Monday, February 28, 2011

Brotherly Love

Chris and Collin cuddling!

Despite all of Caleb's quirks, Connor adores him and refers to him as his "best friend." The two brothers spend oodles of time together, even partaking in "sleepovers" in Caleb's room almost every weekend. With all this togetherness, Connor has picked up and mimicked some of Caleb's more challenging behavior. So, Chris and I decided Connor needed to know about Caleb's diagnosis. Our hope was he would understand his brother just a tad bit more and be able to separate himself behaviorally from his brother.

Tonight, I sat Connor down with the "All Cats Have Asperger's" book. We read it cover to cover, laughing at some of the silly feline photos. At the end I asked, "Connor, does anyone in this family remind you of a cat?"

With extreme confidence, he said, "Yes, Cooper!"

I started laughing, and said, "Wrong brother."

After running through all the other members of our family, Connor finally landed on Caleb. In some ways, I'm glad Connor didn't pick Caleb first. Connor sees him as his brother and his friend, and really that's all that matters in his eyes.

Sunday, February 27, 2011

Hard Saturday

Collin fell asleep in our bed yesterday afternoon. Doesn't this just melt your heart?

Caleb and Collin showing off their newly acquired carnival trinkets. The boys and I attended Connor's school carnival.

The boys worked together to rearrange the remaining snow.

Caleb hauling a wagon full of snow.

The boys and I attended Connor's basketball game yesterday morning. It's been a challenge to take all four boys by myself (with Chris frequently working on a Saturday). To maintain my sanity, I've allowed Caleb to use a handheld electronic device during the game.

Yesterday, we followed suit. Caleb sat on the sidelines transfixed on his electronics. Knowing he has trouble with transitions, I do what I always do: give him plenty of notice of when the electronics need to be turned off. I gave him the four minute warning, then two minutes, then one minute. Finally, the game buzzer rang. I demanded Caleb turn off his game and hand me his device. Caleb continued playing. Again, I voiced my request. No response. I tried to reason. No response. By this time, Caleb was inches away from the court. Finally, I grabbed the device and turned the power off.

Caleb came unglued. He looked at me when steam rising from his ears, and daggers shooting from his eyes. In a burst of anger, he pushed me. As I tumbled, I thought what fell the hardest was my expectations of how he behaves. Caleb's always had his challenges, but violence (especially towards his mother) has not been one. Immediately, my emotions bubbled to the surface, a mixture of embarrassment, anger, and sadness. I clutched his hand and marched him out of the courts. He sat outside, until I could compose myself and retrieve his siblings. (Fortunately, my parents came to the game, so they helped with the others!)

Caleb was incorrigible. He was a bear to remove from the building. He fumed in the car. I sat in silence, completely devastated by the whole incident. After about an hour, he pranced out of his room as if the morning's activities were just an illusion. It's amazing how short his memory can be for things like this, and how long mine remains.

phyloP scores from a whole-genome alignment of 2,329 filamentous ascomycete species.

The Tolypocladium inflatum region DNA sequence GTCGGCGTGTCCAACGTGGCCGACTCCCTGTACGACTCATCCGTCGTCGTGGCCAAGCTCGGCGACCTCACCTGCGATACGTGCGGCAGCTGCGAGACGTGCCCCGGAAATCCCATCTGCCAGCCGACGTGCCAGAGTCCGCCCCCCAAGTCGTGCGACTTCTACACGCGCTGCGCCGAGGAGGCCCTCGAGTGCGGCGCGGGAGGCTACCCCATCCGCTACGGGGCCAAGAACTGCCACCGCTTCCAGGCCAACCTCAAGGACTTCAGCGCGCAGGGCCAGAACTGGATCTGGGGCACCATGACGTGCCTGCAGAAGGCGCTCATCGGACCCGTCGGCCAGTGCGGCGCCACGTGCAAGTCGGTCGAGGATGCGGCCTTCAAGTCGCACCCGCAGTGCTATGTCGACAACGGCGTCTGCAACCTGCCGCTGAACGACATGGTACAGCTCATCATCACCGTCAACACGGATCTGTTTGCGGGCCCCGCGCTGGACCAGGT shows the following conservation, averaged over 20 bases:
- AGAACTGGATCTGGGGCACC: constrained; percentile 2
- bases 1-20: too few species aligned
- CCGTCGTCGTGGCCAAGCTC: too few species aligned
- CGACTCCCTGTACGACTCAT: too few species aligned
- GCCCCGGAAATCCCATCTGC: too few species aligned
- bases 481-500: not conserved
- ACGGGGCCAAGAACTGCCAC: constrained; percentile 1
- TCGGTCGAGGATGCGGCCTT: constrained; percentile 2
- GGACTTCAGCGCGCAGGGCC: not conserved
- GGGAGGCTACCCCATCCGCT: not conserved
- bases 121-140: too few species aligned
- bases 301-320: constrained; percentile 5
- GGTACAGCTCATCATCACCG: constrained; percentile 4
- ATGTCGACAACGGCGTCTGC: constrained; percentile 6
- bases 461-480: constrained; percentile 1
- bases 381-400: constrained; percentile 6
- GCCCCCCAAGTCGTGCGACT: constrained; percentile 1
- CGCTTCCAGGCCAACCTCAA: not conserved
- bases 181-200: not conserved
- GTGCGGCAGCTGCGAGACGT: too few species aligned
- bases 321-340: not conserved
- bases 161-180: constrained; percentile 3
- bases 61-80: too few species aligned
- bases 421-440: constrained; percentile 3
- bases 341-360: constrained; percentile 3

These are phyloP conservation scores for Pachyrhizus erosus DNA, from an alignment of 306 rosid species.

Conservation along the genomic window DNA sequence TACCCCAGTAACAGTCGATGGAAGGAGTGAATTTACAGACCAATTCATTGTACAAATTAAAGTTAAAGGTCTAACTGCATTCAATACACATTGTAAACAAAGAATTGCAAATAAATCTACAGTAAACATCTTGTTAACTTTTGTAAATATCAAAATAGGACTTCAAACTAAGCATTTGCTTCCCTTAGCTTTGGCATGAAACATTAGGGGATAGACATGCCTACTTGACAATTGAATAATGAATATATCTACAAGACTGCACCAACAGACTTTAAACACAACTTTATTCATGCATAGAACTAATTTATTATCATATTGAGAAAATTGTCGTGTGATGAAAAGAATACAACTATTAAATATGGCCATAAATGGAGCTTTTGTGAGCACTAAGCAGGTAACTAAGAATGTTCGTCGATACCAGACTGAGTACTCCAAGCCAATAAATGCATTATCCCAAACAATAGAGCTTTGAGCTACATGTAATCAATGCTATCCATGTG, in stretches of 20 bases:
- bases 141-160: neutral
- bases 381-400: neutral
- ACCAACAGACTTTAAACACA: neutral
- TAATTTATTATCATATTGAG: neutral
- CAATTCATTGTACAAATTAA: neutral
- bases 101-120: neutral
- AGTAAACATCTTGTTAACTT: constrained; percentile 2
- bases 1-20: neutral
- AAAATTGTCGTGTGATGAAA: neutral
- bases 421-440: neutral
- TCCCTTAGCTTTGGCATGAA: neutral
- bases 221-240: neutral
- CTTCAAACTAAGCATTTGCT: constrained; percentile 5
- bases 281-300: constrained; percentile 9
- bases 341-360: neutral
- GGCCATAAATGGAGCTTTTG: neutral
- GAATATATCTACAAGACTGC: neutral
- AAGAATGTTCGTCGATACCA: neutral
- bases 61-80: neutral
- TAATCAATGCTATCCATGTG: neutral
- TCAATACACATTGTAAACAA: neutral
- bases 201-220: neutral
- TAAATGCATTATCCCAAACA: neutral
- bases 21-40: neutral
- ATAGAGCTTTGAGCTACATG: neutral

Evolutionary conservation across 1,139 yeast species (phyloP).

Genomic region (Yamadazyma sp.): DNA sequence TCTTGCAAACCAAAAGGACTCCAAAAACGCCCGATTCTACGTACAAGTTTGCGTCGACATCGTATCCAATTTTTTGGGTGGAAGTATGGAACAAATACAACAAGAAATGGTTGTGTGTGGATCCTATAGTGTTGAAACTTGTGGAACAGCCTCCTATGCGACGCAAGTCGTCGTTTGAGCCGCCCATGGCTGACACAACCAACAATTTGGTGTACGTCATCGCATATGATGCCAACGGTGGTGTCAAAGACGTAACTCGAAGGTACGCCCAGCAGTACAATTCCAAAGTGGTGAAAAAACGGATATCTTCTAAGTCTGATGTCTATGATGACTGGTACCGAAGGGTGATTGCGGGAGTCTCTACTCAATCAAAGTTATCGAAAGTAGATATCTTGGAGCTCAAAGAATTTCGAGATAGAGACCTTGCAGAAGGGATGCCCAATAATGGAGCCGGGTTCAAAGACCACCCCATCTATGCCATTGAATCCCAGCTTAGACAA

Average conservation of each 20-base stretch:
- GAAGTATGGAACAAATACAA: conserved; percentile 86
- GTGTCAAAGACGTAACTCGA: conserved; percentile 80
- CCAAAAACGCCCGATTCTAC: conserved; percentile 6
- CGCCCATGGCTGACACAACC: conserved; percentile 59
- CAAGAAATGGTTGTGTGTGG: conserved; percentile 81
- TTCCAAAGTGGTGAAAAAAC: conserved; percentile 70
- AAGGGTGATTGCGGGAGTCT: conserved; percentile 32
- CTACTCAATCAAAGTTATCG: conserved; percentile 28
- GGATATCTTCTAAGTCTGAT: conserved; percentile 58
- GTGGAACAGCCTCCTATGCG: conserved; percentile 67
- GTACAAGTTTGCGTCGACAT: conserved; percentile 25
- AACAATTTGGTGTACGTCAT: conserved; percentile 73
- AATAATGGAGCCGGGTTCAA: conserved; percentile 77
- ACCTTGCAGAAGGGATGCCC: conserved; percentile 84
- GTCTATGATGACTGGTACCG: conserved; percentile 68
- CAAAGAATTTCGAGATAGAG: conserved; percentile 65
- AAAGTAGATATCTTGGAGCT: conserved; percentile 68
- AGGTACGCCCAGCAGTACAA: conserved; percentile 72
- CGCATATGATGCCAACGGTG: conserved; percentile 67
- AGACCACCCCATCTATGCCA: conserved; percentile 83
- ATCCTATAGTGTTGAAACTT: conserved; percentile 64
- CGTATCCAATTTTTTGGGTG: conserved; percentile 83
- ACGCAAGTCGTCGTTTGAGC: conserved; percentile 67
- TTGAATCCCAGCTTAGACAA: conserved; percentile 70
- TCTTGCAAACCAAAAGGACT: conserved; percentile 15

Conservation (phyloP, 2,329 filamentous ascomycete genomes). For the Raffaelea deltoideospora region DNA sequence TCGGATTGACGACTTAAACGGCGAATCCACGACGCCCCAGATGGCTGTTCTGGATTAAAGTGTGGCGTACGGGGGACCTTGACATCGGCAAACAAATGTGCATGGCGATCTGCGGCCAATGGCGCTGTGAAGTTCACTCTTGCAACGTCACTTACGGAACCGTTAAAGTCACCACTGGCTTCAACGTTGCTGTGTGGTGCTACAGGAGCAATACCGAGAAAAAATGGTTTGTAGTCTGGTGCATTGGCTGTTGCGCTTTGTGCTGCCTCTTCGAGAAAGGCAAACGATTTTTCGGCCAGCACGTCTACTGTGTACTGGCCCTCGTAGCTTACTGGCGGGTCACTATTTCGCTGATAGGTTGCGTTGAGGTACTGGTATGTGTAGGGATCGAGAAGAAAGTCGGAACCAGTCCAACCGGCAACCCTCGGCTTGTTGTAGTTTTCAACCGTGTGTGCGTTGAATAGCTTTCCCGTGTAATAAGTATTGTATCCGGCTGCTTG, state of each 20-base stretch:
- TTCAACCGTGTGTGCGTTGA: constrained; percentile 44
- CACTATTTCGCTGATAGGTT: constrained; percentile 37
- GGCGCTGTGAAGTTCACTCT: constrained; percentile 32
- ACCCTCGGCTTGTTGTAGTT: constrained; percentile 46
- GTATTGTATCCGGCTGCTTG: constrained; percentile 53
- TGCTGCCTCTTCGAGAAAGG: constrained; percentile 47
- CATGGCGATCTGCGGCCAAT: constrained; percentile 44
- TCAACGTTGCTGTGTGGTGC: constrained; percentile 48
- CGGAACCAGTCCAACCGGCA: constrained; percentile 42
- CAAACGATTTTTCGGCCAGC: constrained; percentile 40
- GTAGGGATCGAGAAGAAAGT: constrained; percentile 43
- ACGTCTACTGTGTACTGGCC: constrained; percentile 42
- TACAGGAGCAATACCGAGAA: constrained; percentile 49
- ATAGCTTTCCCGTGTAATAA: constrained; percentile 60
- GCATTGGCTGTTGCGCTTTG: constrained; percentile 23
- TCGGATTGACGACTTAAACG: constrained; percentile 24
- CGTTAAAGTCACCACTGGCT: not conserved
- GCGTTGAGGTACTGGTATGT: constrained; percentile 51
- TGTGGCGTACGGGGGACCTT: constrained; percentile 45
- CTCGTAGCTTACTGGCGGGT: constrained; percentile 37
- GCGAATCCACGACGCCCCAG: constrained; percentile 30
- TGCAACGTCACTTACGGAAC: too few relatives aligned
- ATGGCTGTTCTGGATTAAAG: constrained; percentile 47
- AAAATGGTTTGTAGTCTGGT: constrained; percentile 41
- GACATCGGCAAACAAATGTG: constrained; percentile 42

This week at Bible Study we discussed what sort of parental legacies we hope to leave our children. I've been thinking a lot about that this week. One I came up with is endurance. I want the boys to know things are not always easy, but we keep going and work through them (especially when you have a member of the family with a special need). I thought how this relates to yesterday morning. Some days are extremely difficult, but we keep going. We keep praying. We keep working. We keep loving. We keep hoping. We don't give up.

Yesterday, four little boys were watching me handle the situation. I hope they saw a mom that was down, but got back up, and plans to return next week (with Caleb sans electronic device, per his punishment).

Friday, February 25, 2011

Winter's Back

Cooper running around in morning snow. (He's still in his pajamas!)

Here's the snow removal you get for a quarter!

The boys having fun sledding!
The Maxwell kids joined my boys for a pizza/movie night. Eight kids crammed around a movie. They had a blast!

Connor raced down the stairs this morning, and gazed out the window. He scanned our backyard, covered in fresh layer of snow. He said with a mixture of surprise and disgust, "Spring's not here yet?" Amen Connor, my sentiments exactly!

After basking in sixty degree weather last week, accumulated snow and colder temps seem especially harsh and unwelcome. Evidently the school district felt the same, canceling classes for yet another snow day (Caleb's school remained open).

The three younger guys and I decided to embrace the snow, hoping it would be the last for the season. We packed up our sleds, piled on our snow gear, and headed to the premier sledding hill in Zionsville: Mulberry Fields.

The boys and I ascended the hill. It was quite a climb for me, as I was clutching Collin in one hand and two sleds in the other. Once we reached the peak, I doubled over, completed winded from the ascent. I stood up just in time to see, Connor and Cooper whizzing down the hill, clutching their snow boards, grinning from ear to ear.